Techno-Optimism: The World's Transformation Since the Industrial Revolution

When technology arrived in the 1700s, the shape of the world changed dramatically. A feeling of techno-optimism began to grow and has continued to grow since then in the form of new technologies. But is it about to go too far?

| February 2015


Advances in computing and biotechnology are not only transforming objects, but transforming humans, too.

Photo by Fotolia/Dmytro Tolokonov

The idea of transhumanism that once belonged in classic science-fiction novels is now approaching a reality. Transcendence (Disinformation Books, 2015), by R.U. Sirius and Jay Cornell, takes a look at artificial intelligence and cognitive science, genomics, information technology, neuroscience, biology and robotics that are transforming science fiction into science fact with each new invention. This excerpt, which gives a general overview of the rise and transformation of technology since the 1700s, is from the section, “Techno-Optimism: A Brief History.”

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The Concept of “Progress” Is Born

Only in the 18th century Enlightenment did the concept of progress become widespread. Earlier, most people thought of history in terms of a fall from a past Golden Age, or perhaps repeating cycles. (If they thought of such things at all. Mostly they just worried about their next meals.) With the Industrial Revolution, progress became almost synonymous with science and technology. By the late 19th and early 20th century, we see the beginnings of modern science fiction (Verne, Wells), and prototypes of today’s hackers and geeks (Edison, Tesla, Tom Swift). Tellingly, we also see early instances of techno-optimistic wishful thinking: the telegraph, dynamite, and airplanes (and later, movies and television) were all heralded, sometimes even by their inventors, as tools that would end war. The First World War was a huge setback for all optimists, but the techno-optimistic spirit soon recovered.

Science Fiction Is Born, Science Fact Triumphs, and Then Gets Scarier

Radio, aviation, medicine, and much more were changing the world, so the prophets of science got more attention. Writer, editor, and radio and television pioneer Hugo Gernsback was that era’s premier techno-optimist, publishing magazines such as Modern Electrics (1908) and The Electrical Experimenter (1913). His science fiction novel Ralph 124C 41+ (1911) included television, radar, solar energy, synthetic food, space travel, and lots more. Even the title is in proto-textspeak: Ralph’s last name means “one to foresee for one another.” In 1926 he launched Amazing Stories, the first magazine dedicated to science fiction. (Heard of the Hugo Awards? That’s our Hugo.) Starting in 1938, John W. Campbell, Jr.’s Astounding Science Fiction took the lead, nurturing such greats as Asimov and Heinlein and ushering in the Golden Age of science fiction.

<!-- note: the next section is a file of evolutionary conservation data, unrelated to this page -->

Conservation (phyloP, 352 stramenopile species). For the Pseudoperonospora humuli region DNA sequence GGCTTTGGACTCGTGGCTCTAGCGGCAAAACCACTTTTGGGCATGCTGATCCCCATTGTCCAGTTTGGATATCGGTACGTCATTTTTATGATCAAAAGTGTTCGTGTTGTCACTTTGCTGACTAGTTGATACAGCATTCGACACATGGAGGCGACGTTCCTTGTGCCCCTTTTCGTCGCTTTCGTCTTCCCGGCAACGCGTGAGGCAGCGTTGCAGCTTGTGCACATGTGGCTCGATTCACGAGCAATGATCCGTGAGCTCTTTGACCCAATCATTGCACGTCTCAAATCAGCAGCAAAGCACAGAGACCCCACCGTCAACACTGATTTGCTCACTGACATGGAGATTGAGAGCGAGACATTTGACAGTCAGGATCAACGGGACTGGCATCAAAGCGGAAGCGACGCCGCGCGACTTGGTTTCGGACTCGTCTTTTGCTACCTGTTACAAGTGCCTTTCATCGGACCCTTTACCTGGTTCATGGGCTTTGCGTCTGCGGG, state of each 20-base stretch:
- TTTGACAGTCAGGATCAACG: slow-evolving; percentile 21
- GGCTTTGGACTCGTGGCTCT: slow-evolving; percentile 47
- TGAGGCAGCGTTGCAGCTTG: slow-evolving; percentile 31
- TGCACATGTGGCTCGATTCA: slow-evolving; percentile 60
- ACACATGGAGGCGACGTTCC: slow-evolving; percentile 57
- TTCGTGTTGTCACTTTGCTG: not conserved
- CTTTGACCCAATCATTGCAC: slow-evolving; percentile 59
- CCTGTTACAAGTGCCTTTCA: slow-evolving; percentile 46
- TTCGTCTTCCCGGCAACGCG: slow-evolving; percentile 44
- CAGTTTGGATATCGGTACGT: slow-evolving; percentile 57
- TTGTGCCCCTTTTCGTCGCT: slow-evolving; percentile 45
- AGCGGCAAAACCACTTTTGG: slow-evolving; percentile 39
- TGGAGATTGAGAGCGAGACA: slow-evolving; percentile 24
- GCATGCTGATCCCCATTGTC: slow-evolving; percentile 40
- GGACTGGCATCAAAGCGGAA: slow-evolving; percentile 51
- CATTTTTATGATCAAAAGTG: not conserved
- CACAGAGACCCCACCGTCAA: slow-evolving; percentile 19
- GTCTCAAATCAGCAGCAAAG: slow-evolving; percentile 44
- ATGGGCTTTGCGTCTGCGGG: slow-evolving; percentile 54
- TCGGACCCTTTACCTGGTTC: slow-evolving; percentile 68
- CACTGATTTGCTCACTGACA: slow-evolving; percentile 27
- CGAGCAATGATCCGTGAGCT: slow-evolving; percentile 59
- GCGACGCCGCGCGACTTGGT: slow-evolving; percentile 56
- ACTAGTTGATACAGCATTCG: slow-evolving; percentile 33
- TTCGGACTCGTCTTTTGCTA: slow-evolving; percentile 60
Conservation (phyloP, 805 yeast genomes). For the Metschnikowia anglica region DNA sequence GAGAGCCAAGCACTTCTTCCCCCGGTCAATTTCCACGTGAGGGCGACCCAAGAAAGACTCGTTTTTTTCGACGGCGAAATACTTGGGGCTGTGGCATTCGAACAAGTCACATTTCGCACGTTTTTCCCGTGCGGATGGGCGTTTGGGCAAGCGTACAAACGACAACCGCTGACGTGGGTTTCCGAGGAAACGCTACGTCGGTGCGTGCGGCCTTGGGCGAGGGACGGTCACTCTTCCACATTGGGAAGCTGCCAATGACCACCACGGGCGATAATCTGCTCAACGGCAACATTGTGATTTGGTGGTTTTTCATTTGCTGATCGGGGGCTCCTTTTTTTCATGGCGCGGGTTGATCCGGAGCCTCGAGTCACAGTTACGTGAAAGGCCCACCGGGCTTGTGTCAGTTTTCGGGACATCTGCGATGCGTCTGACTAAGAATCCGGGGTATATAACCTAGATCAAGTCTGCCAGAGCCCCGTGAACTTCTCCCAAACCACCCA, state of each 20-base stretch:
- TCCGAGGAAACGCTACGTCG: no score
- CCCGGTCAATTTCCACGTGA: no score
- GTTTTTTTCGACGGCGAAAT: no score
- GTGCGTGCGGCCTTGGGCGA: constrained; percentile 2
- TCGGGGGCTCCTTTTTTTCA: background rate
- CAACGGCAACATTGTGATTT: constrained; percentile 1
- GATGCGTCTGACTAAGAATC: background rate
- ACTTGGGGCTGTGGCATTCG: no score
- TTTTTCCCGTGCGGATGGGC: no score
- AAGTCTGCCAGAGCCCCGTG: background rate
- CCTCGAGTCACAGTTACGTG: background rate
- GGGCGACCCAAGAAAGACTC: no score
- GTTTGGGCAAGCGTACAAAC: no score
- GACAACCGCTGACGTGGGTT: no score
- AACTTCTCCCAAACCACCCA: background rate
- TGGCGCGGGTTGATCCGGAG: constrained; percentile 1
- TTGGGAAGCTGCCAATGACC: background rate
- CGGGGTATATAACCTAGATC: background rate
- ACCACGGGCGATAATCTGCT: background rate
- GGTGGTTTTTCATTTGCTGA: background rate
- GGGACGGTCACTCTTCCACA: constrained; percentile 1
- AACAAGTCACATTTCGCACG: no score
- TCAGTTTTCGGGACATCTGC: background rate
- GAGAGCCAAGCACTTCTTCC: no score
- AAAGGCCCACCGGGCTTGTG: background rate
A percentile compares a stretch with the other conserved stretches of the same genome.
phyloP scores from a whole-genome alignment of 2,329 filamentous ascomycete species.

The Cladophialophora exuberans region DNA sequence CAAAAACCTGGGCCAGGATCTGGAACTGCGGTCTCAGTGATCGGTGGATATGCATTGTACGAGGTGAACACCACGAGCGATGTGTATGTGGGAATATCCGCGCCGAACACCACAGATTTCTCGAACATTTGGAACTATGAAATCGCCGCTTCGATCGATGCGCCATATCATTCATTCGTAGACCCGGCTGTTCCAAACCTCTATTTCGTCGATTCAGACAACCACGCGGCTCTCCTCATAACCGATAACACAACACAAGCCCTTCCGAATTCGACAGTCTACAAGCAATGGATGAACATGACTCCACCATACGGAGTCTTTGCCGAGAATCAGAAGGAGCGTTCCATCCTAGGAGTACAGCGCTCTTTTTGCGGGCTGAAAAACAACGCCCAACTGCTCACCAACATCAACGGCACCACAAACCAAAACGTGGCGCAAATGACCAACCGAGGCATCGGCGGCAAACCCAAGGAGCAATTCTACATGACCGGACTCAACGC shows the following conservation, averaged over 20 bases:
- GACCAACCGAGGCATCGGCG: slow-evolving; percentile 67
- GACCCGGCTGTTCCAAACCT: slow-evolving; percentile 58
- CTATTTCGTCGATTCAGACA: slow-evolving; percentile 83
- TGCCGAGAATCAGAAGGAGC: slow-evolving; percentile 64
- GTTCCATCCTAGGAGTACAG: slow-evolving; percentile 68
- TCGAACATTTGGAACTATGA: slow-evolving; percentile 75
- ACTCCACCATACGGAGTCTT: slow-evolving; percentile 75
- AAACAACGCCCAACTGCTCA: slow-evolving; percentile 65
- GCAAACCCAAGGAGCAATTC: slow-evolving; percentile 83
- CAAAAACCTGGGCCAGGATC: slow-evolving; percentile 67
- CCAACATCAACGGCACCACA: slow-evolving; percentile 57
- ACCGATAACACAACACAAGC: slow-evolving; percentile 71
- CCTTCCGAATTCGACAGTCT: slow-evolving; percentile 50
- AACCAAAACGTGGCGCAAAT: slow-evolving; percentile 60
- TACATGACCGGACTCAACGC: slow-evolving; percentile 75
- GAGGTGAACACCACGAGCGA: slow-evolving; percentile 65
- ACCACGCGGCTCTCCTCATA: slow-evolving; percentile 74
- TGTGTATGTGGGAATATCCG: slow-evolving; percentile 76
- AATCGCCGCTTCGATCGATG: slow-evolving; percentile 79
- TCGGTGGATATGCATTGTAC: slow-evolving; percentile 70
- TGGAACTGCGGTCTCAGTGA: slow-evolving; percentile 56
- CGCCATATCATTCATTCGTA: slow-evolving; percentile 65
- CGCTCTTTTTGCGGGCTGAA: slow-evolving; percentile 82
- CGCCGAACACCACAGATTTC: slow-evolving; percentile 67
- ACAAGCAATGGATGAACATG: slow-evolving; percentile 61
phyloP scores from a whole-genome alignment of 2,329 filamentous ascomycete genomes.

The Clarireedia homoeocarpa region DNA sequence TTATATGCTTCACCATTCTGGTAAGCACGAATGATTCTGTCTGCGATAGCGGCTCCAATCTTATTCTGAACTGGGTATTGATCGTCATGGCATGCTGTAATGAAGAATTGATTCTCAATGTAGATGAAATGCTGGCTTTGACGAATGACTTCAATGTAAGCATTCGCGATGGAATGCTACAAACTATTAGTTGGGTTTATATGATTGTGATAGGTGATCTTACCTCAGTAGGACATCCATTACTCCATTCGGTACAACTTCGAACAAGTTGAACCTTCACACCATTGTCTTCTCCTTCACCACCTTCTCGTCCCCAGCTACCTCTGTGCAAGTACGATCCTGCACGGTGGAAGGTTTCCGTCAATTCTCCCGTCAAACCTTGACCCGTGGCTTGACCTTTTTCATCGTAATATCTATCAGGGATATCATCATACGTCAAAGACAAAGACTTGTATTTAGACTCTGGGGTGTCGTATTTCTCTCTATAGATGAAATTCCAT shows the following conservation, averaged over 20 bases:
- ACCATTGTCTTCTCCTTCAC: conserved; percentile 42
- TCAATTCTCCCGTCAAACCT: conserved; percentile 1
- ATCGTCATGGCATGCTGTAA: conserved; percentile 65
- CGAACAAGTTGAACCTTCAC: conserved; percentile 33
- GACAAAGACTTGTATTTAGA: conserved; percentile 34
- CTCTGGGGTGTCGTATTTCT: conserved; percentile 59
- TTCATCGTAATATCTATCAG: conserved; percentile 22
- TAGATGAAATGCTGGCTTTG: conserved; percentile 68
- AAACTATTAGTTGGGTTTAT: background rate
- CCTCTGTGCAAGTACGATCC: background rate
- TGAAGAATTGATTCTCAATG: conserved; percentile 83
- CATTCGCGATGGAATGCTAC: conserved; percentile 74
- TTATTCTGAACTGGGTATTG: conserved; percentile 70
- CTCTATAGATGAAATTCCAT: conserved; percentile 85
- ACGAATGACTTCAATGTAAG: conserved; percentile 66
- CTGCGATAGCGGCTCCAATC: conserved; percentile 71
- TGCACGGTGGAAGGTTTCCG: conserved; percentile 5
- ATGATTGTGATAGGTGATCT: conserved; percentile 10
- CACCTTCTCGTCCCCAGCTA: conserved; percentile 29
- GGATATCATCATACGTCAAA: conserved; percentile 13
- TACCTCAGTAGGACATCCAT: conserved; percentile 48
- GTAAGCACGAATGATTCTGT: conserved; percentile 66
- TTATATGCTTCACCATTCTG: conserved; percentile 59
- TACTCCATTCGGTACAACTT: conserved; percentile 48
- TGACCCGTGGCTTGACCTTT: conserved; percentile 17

For many, Soviet “scientific socialism” promised a more efficient and productive future, as did eugenics and (briefly) the Technocracy movement. Science and technology were still largely participatory: if you had an idea for a better automobile or airplane, or wanted a tele­vision, you built one. By 1945, inventions like antibiotics, computers, radar, and the atomic bomb had helped win World War II, making it seem closed-minded to dismiss “that Buck Rogers stuff,” but the future looked darker.

From Utopias To Dystopias

After Hitler and Stalin, eugenics and scientific socialism lost their lus­ter. The threats of nuclear war, Sputnik, and pollution made interwar techno-optimism seem naïve. Science fiction continued to flourish, but “post-apocalypse” was no longer a purely theological concept. Even optimistic futures began to seem plastic and bureaucratic. Science had become Big Science, done in expensive laboratories with mainframes and other tools that only organizations could afford. Progress now came from conformist Organization Men. Lone inventors and independent scientists were obsolete.